Abstract Title

Changes in Performance Parameters of Solid Rocket Motors as They Increase in Size

Faculty Mentor Name

Brenda Haven

Format Preference

Poster

Abstract

In order to successfully design, build, and launch a solid rocket capable of surpassing the internationally-recognized boundary of space, 100 kilometers, the Propulsion Team will have to manufacture one of the largest amateur rocket motors ever made. To accomplish this goal, the team will design and test a series of scaled motors, including a six-inch diameter motor, an eight-inch diameter motor, and the final spaceflight motor, estimated to be roughly ten inches in diameter. To complete tests of all three motors, the team must design, construct, and test the motor case and its respective components, the nozzle, and the actual motor itself. In the case of the spaceflight vehicle, the motor will be roughly 300 pounds of ammonium perchlorate composite propellant that will power the rocket to speeds over Mach 5 in under fifteen seconds. The team hopes that with successful motor testing and acquisition of data, trends in the behavior and performance of solid rocket motors as they increase in size can be identified. It is known that the relationship between motor size and performance parameters (total impulse, thrust, and burn rate) is not linear. For this reason, the team expects to encounter and overcome the challenges of designing motors that are scaled in size. In the future, this data can be used to simplify the process of designing a rocket motor that can generally fluctuate in size and diameter without a significant loss in performance.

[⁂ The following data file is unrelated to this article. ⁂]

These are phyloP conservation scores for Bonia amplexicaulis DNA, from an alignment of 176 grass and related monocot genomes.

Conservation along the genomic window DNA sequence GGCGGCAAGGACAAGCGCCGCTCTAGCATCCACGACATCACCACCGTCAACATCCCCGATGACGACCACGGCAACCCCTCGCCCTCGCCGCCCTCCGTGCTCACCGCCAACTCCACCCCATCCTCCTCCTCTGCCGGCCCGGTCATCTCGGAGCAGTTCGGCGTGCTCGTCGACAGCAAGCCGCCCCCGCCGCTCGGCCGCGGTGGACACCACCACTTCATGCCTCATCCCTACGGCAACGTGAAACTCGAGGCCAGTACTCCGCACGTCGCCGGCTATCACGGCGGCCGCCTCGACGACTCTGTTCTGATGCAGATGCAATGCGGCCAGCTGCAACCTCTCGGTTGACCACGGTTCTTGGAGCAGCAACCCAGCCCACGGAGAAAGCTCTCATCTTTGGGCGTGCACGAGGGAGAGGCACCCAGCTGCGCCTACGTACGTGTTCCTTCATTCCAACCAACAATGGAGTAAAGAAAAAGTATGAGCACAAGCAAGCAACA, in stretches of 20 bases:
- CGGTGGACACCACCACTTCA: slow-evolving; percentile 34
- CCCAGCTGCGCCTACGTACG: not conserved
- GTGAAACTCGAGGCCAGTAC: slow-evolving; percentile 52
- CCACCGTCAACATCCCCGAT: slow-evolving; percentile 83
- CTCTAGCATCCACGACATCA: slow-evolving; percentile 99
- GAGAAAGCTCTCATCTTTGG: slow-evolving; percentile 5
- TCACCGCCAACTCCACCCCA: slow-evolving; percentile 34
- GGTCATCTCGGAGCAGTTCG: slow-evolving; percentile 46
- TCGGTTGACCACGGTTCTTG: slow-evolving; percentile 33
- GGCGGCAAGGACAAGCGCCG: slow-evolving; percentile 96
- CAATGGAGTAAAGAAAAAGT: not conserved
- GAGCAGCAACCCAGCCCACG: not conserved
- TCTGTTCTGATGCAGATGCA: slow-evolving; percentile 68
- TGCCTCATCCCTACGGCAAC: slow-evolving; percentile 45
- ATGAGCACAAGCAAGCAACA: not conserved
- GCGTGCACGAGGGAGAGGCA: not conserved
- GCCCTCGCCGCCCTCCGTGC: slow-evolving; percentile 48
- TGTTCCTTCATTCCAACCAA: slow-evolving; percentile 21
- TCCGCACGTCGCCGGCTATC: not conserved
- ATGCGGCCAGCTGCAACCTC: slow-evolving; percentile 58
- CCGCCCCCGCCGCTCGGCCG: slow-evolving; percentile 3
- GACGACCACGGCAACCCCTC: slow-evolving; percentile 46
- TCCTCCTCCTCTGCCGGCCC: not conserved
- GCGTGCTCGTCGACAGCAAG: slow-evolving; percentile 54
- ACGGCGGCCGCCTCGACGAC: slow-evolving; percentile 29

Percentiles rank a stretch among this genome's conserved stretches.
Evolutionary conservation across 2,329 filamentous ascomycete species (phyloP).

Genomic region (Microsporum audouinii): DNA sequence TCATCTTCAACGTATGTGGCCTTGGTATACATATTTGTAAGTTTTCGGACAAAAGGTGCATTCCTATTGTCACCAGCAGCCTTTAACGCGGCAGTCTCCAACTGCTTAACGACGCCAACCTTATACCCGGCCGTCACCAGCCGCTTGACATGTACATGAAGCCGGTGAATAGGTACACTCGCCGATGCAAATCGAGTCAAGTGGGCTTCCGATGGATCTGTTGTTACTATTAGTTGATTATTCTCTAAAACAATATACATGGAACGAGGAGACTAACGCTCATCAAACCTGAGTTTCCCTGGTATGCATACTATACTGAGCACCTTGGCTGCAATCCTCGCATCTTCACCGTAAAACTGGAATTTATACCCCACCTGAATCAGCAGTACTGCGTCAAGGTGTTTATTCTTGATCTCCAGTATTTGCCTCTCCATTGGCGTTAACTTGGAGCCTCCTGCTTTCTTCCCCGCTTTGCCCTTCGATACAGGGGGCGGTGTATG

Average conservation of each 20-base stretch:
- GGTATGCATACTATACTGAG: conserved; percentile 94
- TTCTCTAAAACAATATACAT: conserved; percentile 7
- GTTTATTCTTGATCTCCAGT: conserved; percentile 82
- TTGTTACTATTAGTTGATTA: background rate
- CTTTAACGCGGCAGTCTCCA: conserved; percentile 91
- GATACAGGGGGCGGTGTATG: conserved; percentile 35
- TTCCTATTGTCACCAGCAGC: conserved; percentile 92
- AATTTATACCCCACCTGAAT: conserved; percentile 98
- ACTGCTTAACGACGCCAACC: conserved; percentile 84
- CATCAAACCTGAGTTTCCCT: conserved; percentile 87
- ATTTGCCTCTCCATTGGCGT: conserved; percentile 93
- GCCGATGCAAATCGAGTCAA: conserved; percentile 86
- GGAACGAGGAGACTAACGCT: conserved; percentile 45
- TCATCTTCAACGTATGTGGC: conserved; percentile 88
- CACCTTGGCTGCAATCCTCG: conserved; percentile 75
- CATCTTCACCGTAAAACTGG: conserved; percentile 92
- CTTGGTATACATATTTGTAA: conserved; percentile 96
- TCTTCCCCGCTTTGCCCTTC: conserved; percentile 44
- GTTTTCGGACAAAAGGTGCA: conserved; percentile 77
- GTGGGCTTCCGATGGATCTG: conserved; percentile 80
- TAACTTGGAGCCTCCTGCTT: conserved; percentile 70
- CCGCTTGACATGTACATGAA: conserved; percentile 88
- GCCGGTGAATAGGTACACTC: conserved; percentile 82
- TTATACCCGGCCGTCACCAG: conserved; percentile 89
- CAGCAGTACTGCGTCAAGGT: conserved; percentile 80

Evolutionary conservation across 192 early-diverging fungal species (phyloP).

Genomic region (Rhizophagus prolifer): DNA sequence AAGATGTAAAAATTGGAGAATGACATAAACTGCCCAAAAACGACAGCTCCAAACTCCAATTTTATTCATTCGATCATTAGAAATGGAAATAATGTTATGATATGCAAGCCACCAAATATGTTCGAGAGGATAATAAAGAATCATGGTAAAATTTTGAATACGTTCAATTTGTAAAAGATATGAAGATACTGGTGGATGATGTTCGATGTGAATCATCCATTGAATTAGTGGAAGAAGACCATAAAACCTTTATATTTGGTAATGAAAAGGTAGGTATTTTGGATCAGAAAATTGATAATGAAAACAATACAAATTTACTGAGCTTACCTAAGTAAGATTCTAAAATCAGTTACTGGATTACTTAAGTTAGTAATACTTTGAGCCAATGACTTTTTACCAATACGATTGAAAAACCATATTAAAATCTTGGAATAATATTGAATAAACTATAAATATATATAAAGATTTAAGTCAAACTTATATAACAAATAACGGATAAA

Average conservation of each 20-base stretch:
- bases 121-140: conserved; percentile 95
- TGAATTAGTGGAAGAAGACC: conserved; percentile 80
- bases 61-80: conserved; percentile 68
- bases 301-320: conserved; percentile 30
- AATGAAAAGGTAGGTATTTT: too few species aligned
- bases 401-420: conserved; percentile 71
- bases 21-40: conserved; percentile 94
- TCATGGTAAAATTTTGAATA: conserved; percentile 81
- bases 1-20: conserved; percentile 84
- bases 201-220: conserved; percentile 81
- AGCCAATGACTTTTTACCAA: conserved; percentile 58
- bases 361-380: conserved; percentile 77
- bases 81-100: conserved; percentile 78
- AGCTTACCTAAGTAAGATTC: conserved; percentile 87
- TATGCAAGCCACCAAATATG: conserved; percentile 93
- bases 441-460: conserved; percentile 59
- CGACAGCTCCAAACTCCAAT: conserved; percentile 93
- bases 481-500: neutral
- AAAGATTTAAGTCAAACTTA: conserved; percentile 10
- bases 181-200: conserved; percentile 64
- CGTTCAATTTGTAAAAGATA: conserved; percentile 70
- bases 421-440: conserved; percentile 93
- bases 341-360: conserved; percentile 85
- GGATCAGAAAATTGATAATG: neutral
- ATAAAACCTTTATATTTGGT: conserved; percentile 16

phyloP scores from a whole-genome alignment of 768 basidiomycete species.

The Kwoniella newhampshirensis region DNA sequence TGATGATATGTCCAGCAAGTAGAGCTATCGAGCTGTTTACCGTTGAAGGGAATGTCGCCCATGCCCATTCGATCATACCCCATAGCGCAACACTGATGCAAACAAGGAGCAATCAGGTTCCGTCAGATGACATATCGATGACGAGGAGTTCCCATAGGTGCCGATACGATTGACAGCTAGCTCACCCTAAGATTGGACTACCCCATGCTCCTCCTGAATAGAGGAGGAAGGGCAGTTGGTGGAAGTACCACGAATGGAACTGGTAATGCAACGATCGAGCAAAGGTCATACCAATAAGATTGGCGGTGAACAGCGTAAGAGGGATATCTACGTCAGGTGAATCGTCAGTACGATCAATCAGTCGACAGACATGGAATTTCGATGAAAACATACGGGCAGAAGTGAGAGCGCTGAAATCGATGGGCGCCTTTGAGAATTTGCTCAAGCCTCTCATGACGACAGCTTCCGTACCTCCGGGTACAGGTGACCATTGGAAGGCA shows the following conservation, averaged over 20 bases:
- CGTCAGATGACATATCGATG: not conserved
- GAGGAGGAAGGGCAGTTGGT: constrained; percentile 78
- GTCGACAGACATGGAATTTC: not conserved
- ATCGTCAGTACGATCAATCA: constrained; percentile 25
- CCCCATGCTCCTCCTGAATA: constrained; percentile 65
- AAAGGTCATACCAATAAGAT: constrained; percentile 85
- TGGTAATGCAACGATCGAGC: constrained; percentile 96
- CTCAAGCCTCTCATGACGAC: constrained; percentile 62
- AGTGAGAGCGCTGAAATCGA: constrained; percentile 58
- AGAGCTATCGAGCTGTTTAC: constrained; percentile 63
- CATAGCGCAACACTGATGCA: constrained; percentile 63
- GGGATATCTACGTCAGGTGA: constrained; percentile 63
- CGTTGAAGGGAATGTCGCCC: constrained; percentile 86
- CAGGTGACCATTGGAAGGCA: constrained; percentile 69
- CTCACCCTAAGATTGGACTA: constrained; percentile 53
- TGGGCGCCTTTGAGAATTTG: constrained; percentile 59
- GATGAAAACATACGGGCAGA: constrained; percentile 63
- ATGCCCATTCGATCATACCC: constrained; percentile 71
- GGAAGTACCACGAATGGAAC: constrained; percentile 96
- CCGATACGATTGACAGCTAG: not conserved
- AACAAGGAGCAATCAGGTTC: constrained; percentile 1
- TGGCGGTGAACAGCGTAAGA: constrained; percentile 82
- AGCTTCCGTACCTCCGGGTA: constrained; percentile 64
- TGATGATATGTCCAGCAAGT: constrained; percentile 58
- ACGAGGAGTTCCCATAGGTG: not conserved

Poster Presentation

IGNITE GRANT AWARD

Location

AC1-ATRIUM

Start Date

4-8-2016 1:00 PM

End Date

4-8-2016 3:00 PM

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Apr 8th, 1:00 PM Apr 8th, 3:00 PM

Changes in Performance Parameters of Solid Rocket Motors as They Increase in Size

AC1-ATRIUM

In order to successfully design, build, and launch a solid rocket capable of surpassing the internationally-recognized boundary of space, 100 kilometers, the Propulsion Team will have to manufacture one of the largest amateur rocket motors ever made. To accomplish this goal, the team will design and test a series of scaled motors, including a six-inch diameter motor, an eight-inch diameter motor, and the final spaceflight motor, estimated to be roughly ten inches in diameter. To complete tests of all three motors, the team must design, construct, and test the motor case and its respective components, the nozzle, and the actual motor itself. In the case of the spaceflight vehicle, the motor will be roughly 300 pounds of ammonium perchlorate composite propellant that will power the rocket to speeds over Mach 5 in under fifteen seconds. The team hopes that with successful motor testing and acquisition of data, trends in the behavior and performance of solid rocket motors as they increase in size can be identified. It is known that the relationship between motor size and performance parameters (total impulse, thrust, and burn rate) is not linear. For this reason, the team expects to encounter and overcome the challenges of designing motors that are scaled in size. In the future, this data can be used to simplify the process of designing a rocket motor that can generally fluctuate in size and diameter without a significant loss in performance.

Poster Presentation

IGNITE GRANT AWARD